David Guest has been the managing attorney of Earthjustice's Florida regional office in Tallahassee since 1990.
In 1978, he graduated from the University of Chicago Law School where he was a member of the law review. He has a B.Sc. in Government and Economics from Florida State University.
Since 1984, he has tried scores of environmental cases and has won several landmark decisions protecting navigable waters, establishing minimum flows and levels to protect aquatic ecosystems against excessive water withdrawal, preventing the sale and depredation of public lands, abating water pollution, and stopping the construction of new coal fired power plants.
In his spare time, he takes friends out on his 1968 hand-built pontoon boat to watch birds, manatees and other wildlife. He also maintains a small fleet of ancient cars, trailers and boats, as well as one 19 year-old golf cart.
As managing attorney for the Earthjustice office in Tallahassee, I have savored waging litigation wars with big corporations and their friends in government agencies. In courtrooms around Florida I have tried environmental cases for almost 30 years. In one way or another, they have been mostly about water. Before development, half of Florida was under water during the wet season and its 1,500 miles of coastline were teeming with life. But its beauty invited its consumption. Millions of acres were drained and converted into agricultural, industrial, and urban developments. As a result, rivers and lakes are being polluted and closed off to the public, ground waters are being depleted by uncontrolled withdrawals from aquifers, and the ecosystems that depend on water are threatened.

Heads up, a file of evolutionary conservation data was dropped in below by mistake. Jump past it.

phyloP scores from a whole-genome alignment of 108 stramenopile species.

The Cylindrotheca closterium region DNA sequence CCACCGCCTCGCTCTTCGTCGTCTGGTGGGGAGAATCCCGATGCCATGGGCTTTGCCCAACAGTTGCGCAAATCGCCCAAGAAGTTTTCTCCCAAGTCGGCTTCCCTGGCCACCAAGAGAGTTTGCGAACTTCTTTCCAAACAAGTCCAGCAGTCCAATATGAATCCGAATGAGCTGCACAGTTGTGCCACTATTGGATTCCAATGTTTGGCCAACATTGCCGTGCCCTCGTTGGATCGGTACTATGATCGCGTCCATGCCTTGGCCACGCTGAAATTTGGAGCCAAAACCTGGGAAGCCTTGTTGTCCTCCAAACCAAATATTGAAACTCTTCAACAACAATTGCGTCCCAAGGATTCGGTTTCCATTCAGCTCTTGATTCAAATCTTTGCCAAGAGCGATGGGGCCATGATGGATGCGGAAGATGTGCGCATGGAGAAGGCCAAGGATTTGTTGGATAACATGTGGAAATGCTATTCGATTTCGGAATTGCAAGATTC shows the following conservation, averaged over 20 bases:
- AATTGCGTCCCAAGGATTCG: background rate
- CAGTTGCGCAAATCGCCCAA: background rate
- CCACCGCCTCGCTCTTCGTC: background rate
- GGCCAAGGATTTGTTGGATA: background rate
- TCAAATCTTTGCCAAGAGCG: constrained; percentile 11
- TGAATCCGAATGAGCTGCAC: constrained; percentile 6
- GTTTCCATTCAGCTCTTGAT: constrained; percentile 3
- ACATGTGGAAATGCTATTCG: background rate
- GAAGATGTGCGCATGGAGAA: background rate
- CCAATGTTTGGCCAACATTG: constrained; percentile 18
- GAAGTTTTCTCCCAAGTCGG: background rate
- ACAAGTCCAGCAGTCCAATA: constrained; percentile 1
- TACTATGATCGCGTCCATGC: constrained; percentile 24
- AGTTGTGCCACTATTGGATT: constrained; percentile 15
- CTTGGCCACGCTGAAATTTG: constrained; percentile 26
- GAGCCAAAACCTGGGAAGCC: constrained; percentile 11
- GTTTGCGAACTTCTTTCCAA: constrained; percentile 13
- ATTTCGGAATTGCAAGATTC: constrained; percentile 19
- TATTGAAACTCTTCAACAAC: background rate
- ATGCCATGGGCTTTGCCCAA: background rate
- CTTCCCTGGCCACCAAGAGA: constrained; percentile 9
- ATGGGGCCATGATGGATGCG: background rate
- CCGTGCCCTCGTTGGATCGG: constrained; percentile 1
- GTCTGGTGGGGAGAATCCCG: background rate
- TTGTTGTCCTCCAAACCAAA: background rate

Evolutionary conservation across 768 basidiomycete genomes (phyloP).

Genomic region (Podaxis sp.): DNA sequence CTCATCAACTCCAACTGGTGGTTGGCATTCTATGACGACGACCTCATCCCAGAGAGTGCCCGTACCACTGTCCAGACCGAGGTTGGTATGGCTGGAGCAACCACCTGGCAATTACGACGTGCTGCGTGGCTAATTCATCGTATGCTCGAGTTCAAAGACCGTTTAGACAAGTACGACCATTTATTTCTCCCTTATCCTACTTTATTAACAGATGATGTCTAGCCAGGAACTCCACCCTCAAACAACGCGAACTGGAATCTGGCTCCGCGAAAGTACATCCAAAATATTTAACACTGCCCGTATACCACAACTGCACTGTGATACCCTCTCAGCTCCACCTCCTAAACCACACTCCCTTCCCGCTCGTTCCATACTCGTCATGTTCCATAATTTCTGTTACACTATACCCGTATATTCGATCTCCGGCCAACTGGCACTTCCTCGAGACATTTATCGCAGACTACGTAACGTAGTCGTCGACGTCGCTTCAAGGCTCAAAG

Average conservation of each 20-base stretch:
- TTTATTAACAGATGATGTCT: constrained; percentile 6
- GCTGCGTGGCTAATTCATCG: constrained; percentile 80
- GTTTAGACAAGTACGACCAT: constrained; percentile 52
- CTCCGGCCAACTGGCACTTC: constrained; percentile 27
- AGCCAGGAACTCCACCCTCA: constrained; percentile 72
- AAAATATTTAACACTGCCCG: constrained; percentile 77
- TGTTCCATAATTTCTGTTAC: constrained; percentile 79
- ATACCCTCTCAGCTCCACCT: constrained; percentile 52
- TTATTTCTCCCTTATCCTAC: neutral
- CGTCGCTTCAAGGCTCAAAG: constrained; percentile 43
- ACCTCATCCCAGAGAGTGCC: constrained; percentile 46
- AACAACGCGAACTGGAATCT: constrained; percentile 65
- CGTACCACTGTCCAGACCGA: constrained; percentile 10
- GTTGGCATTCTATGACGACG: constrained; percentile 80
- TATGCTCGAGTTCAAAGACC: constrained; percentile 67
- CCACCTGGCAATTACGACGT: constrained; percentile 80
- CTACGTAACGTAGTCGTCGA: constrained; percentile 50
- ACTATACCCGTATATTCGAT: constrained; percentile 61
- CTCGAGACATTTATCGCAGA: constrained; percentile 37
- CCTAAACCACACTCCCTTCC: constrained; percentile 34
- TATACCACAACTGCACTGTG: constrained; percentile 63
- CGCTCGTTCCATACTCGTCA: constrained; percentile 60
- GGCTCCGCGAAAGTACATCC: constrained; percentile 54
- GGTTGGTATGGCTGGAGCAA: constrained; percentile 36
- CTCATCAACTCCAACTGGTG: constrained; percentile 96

Most of my career has focused on going to court to fight for everything that can still be saved. Protecting rivers and lakes has not just required many weeks of bitterly contested trials against big corporations in their hometowns. It has also meant late nights poring over ancient maps, military records, and 150-year-old handwritten diaries. It has meant interviewing hundreds of witnesses in dingy restaurants and motels. (One interview was interrupted while the witness removed a 4-foot Black snake from the living room and chased it out the screen door with a broom.) And it has meant many hot days wading waist-deep in alligator infested rivers, marshes, and swamps, finding relief only with the driving rain of the late afternoon.
In the course of my work for Earthjustice, I have moved to the cities of the phosphate mining district of Southwest Florida for trials long and short. I once moved my whole office to a town of 3,000 on the shore of Lake Okeechobee for a six-week jury trial. And I have spent weeks at a time living out of motel rooms in small coastal towns while trying cases to protect manatees from speeding motor boats, estuary sea life from marina development, and sea turtles from the destruction of their nesting beaches.
My earlier water pollution cases were against the EPA, pulp mills and sugar companies. Now, I have come to realize that water contamination is an increasingly serious public health threat to disempowered people. My new cases are trying to halt the growing number of algae outbreaks in Florida lakes, streams and estuaries that kill wildlife and sicken humans.
Solving the hardest environmental problems by taking on the worst actors head-to-head can change people's attitudes about what is possible. That’s why I’m with Earthjustice.
“Protecting water in Florida has meant scores of hot days wading waist-deep in alligator infested rivers, marshes, and swamps."